The Amazon is under siege. Widespread deforestation and deliberate fires are causing devastation for the people and wildlife who live there.
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Protecting the Amazon is about more than just saving a forest. As well as being an irreplaceable home for wildlife, Indigenous peoples and local communities, the Amazon plays a crucial role in our planet’s health and for the future survival of us all. 

When parts of the Amazon are destroyed, this affects the whole world – our one shared home. 

Every hectare of the Amazon that is destroyed pushes the rainforest closer to collapse. And if we lose the Amazon, we lose the fight against climate change.  Some scientists estimate that if we lose another 5% of the Amazon, it will trigger an irreversible ‘tipping point’. Passing this tipping point could stop the Amazon’s ability to recycle water. This would transform large parts of it from a resilient, moist rainforest into a dry, degraded savannah, which could lock in dangerous climate change worldwide as carbon is released.

Indigenous peoples and local communities are at the forefront of protecting the Amazon. But they are finding it increasingly tough to cope with the pressures of land grabbing, fires, deforestation, illegal mining, and Covid-19.  

Increasing threats


Deforestation in the Amazon is increasing, with an area of rainforest roughly the size of a football pitch being destroyed every 12 seconds. This deforestation is driven by cattle ranching, large-scale agriculture, road and hydropower infrastructure, mining and logging.   

Fires are being started illegally to clear land. The number of fire outbreaks in the Amazon increase year on year, with scientists are warning that we could have another disastrous summer. We must act now to stop this.


Uru Eu Eau Wau

Indigenous peoples and local communities are vital guardians of the Amazon.  However, the Brazilian government is currently proposing new laws that threaten the Amazon and the Indigenous peoples who have lived there for thousands of years. Encouraged by the actions of the Brazilian government, illegal invaders are snatching more and more land from protected areas and Indigenous territories. 

Right now, those at the forefront of protecting the Amazon need your support, more than ever. 

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Working together to save the Amazon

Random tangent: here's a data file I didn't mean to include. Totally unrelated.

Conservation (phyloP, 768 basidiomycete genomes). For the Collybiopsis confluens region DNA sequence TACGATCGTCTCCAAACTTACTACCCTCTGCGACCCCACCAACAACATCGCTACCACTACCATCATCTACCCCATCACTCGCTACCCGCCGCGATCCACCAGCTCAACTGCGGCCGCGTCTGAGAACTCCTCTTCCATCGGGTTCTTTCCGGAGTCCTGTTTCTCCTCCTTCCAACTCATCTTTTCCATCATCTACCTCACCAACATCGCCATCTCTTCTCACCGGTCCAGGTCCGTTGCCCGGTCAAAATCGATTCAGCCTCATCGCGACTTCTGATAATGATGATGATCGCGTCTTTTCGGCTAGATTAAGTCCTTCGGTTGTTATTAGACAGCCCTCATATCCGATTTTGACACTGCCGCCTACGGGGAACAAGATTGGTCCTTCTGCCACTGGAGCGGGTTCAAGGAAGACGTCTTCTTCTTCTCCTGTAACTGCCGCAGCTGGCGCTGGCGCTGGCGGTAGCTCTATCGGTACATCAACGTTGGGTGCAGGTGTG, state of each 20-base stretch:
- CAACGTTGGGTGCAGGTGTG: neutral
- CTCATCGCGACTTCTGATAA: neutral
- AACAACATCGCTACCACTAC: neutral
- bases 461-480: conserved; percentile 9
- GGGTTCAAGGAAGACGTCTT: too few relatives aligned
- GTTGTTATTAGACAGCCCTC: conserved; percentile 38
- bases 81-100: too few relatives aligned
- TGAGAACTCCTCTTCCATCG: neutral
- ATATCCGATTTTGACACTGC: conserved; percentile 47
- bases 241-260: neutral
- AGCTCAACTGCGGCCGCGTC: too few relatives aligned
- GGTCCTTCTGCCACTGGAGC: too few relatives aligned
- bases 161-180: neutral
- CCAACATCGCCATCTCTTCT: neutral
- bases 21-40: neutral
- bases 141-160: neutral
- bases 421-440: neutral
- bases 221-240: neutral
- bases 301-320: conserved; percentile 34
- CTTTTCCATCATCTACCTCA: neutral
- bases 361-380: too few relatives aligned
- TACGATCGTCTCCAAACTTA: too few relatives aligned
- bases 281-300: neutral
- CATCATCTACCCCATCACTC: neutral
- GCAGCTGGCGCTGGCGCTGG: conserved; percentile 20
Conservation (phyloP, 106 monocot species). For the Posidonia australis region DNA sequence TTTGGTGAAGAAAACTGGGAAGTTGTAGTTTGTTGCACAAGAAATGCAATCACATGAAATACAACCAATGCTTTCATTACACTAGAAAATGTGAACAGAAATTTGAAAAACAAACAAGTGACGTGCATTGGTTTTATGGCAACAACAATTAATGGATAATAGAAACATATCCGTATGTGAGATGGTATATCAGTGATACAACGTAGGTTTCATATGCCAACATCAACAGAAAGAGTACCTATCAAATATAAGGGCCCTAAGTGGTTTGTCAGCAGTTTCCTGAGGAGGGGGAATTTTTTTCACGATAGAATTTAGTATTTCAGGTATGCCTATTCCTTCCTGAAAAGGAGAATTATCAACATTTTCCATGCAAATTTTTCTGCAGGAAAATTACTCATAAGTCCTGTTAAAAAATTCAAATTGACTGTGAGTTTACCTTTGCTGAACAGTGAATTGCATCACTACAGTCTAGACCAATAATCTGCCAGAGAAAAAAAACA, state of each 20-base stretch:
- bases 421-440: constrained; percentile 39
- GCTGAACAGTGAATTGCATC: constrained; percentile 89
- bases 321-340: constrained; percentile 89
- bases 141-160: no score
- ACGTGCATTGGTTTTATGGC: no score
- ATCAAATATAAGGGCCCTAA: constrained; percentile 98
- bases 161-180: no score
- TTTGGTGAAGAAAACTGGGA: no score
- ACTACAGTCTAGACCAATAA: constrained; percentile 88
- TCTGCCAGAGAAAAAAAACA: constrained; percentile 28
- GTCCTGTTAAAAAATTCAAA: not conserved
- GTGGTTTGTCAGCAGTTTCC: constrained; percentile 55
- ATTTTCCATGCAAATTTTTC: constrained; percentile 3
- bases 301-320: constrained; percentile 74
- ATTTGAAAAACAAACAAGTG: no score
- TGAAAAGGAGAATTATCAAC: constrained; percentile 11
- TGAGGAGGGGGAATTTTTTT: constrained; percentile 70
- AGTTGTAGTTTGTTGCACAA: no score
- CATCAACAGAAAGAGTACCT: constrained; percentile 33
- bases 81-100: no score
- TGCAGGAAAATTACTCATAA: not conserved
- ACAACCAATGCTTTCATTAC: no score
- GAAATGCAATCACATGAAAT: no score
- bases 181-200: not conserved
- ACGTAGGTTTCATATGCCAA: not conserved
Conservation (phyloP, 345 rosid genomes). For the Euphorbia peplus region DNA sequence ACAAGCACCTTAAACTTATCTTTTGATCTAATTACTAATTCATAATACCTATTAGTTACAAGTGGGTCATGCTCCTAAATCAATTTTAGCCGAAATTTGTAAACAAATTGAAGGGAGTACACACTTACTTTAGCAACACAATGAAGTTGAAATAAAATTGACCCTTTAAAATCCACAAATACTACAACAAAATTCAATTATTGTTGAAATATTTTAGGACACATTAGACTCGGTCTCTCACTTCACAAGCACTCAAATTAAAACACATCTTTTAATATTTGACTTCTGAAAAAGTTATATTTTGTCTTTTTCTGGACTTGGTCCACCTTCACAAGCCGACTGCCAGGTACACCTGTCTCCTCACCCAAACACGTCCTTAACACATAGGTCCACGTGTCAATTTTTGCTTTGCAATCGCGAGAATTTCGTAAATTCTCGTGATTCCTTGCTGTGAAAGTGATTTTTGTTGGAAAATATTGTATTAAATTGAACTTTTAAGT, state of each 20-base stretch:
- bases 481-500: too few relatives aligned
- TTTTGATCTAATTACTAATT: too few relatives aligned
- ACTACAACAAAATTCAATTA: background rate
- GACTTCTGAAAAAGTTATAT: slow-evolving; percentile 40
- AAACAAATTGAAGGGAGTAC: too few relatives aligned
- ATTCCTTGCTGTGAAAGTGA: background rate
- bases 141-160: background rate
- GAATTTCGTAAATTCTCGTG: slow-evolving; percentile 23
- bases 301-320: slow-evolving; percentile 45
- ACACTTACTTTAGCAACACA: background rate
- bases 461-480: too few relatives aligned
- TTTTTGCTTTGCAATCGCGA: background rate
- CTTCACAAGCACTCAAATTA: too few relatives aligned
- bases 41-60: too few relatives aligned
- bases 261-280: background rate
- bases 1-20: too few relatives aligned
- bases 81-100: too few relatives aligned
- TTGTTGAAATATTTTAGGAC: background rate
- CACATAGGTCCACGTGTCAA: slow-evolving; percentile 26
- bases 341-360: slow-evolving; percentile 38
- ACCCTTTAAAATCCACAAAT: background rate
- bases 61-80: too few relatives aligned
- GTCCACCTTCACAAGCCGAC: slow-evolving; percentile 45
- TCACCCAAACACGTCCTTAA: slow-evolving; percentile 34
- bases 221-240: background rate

© Mboakara Uru-eu-wau-wau / Kanindé

Defending land with the law

In order to stop deforestation, lobbying is also a crucial tool – which Txai Surui, from the Paiter Surui people, knows all about.

This 24-year-old activist works with the Kanindé legal team to defend Indigenous land rights, and even helped to take legal action against the government for not reducing emissions.

© Marizilda Cruppe / WWF-UK

The power of surveillance

It takes a whole community to power real change – which is why Awapy, the head of surveillance in the Uru-Eu-Wau-Wau community, is so important.

Thanks to supporters like you, Awapy attended a drone pilot course, which has allowed him to take charge of monitoring loggers’ invasions and illegal deforestation.

© Marizilda Cruppe / WWF-UK

Working with indigenous communities

Having grown up in the Amazon, Bitaté knows just how important it is to the survival of Indigenous communities – which is why he’s so determined to protect it.

He says: “The land gives us everything: food, medicine and sustenance... It makes me sad to see the deforestation coming closer and closer.”

Drone training
© Marizilda Cruppe / WWF-UK

Fighting back with technology

With your support, we can provide an innovative solution to stopping local communities being affected by deforestation – drones.

Thanks to this technology, people like Bitaté can collect high-quality aerial footage of their land, so they can keep watch for any threats coming their way and report them to the authorities.

How We Will Help

At WWF we’re committed to working with partners, Indigenous peoples, and local communities to protect the Amazon and its wildlife for future generations. Your donation will make a huge difference right now to: 

  • Support nature defenders such as Indigenous communities to monitor and defend their territories and uphold their land rights 

  • Assist local groups to monitor and combat fires and deforestation

  • Monitor and protect priority wildlife populations and habitats 

  • Campaign for an immediate end to deforestation and illegal mining in the Amazon 

  • Support the creation of sustainable livelihoods in the Amazon 

With your help, there’s still time to save the Amazon and stop catastrophic climate change. Please donate today.  


  • Donate £10
    Could help train
    Indigenous communities in essential surveillance techniques
    to protect their lands
  • Donate £20
    Could pay for a
    equipment to enable Indigenous communties to monitor protected areas
    and prevent land grabbing
  • Donate £50
    Could pay for
    both the training and equipment
    Indigenous people need to protect their land in the Amazon
  • Donate £80
    could help buy
    a camera trap
    to support the monitoring of priority wildlife populations such as jaguars